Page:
The Geek’s Reading List – Week of December 25th 2015

The Geek’s Reading List – Week of December 25th 2015


I have been part of the technology industry for a third of a century now. For 13 years I was an electronics designer and software developer: I designed early generation PCs, mobile phones (including cell phones) and a number of embedded systems which are still in use today. I then became a sell-side research analyst for the next 20 years, where I was ranked the #1 tech analyst in Canada for six consecutive years, named one of the best in the world, and won a number of awards for stock-picking and estimating.

I started writing the Geek’s Reading List about 12 years ago. In addition to the company specific research notes I was publishing almost every day, it was a weekly list of articles I found interesting – usually provocative, new, and counter-consensus. The sorts of things I wasn’t seeing being written anywhere else.

They were not intended, at the time, to be taken as investment advice, nor should they today. That being said, investors need to understand crucial trends and developments in the industries in which they invest. Therefore, I believe these comments may actually help investors with a longer time horizon. Not to mention they might come in handy for consumers, CEOs, IT managers … or just about anybody, come to think of it. Technology isn’t just a niche area of interest to geeks these days: it impacts almost every part of our economy. I guess, in a way, we are all geeks now. Or at least need to act like it some of the time!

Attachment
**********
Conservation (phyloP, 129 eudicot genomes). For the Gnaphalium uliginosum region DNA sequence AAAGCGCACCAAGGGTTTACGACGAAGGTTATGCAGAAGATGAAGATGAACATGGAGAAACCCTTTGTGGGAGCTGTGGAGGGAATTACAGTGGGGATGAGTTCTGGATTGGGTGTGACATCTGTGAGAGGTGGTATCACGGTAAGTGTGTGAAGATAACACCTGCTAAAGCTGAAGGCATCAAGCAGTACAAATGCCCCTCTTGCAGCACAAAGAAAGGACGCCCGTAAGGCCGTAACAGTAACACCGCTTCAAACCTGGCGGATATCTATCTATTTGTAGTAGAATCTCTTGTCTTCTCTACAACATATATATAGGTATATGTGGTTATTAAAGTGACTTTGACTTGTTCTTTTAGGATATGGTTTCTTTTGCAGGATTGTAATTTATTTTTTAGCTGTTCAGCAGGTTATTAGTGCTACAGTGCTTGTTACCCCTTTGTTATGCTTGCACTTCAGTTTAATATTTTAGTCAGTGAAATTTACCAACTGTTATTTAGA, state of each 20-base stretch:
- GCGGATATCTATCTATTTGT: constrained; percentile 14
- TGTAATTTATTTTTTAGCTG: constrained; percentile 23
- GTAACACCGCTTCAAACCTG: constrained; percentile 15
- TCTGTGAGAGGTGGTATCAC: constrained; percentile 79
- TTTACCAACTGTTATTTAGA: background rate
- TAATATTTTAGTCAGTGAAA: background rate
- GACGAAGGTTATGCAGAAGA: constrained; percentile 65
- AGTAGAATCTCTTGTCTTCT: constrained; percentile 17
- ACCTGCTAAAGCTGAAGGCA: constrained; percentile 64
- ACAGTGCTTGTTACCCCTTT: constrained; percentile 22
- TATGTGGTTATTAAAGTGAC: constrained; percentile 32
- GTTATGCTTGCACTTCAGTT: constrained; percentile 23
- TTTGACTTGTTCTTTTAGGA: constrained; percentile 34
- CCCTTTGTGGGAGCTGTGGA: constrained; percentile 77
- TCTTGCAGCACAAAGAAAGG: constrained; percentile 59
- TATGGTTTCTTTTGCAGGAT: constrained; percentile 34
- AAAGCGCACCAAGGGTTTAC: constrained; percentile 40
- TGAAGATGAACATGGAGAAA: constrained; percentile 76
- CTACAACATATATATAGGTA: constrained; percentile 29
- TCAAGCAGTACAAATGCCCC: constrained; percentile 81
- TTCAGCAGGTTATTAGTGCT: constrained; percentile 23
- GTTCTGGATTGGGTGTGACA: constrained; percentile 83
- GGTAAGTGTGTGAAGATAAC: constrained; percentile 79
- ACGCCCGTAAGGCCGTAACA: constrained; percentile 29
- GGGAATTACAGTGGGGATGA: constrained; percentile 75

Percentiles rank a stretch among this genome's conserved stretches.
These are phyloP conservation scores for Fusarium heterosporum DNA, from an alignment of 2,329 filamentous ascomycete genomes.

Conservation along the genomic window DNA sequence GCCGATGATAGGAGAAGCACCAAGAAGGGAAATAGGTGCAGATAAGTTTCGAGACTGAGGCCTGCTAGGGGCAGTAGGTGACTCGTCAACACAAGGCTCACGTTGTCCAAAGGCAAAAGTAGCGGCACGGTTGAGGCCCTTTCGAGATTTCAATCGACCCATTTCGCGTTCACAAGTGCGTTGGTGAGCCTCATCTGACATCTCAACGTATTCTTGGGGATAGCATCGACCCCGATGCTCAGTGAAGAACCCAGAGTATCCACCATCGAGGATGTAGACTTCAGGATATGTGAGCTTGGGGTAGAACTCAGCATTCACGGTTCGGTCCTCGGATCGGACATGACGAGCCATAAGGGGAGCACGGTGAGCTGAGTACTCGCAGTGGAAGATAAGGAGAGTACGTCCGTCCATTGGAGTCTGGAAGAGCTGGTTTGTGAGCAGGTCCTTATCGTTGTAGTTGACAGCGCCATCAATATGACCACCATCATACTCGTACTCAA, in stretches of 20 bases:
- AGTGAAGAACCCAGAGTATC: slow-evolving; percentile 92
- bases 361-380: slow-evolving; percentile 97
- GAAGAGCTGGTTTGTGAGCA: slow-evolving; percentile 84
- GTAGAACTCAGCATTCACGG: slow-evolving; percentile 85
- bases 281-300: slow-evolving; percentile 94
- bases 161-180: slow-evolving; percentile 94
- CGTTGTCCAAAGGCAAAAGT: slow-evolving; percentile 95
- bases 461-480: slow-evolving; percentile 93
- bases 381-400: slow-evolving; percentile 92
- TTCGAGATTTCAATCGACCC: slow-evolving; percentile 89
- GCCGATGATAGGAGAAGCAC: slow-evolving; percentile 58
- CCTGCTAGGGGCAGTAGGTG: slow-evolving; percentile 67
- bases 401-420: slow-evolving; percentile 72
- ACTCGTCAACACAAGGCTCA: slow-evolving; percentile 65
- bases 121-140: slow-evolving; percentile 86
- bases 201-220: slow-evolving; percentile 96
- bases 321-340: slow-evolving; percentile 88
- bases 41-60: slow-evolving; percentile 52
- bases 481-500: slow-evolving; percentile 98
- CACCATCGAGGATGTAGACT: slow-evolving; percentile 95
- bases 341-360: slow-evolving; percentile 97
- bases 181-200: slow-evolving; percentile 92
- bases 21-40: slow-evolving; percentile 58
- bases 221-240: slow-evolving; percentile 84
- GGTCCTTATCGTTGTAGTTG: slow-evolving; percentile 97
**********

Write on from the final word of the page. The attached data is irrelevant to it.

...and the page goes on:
Please feel free to pass this newsletter on. Of course, if you find any articles you think should be included please send them on to me. Or feel free to email me to discuss any of these topics in more depth: the sentence or two I write before each topic is usually only a fraction of my highly opinionated views on the subject!

This edition of the Geeks List, and all back issues, can be found at

Brian Piccioni

ps: Happy Winter Solstice celebration!


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1)          Giving Credence: Why is So Much Reported Science Wrong, and What Can Fix That?

This takes a look at science reporting, but the problems go much deeper than illiterate reporters who don’t even know how to do a Google search on a topic. A big part of the problem is the shift towards a “publish or perish” business model for academia whereby volume counts for more than quality. There is virtually no incentive for scientists to attempt to verify if experimental results are replicable and good reasons not to even try since a different result may never be published and may result in conflict with peers. Bizarrely, what has become important is not whether a result can be replicated but who the co-authors are and how popular the paper was. If and when science cleans up its act, the media might follow.

“Perhaps the most notable hit to science, however, was a recent large-scale attempt to replicate 100 published psychology studies, fewer than half of which could actually be re-created. In fact, just 39 percent. No one is suggesting that the other 61 studies, or even a small percentage of them, were falsified. It’s just that, in the words of the study itself (also published in Science), “Scientific claims should not gain credence because of the status or authority of their originator but by the replicability of their supporting evidence. Even research of exemplary quality may have irreproducible empirical findings because of random or systematic error.””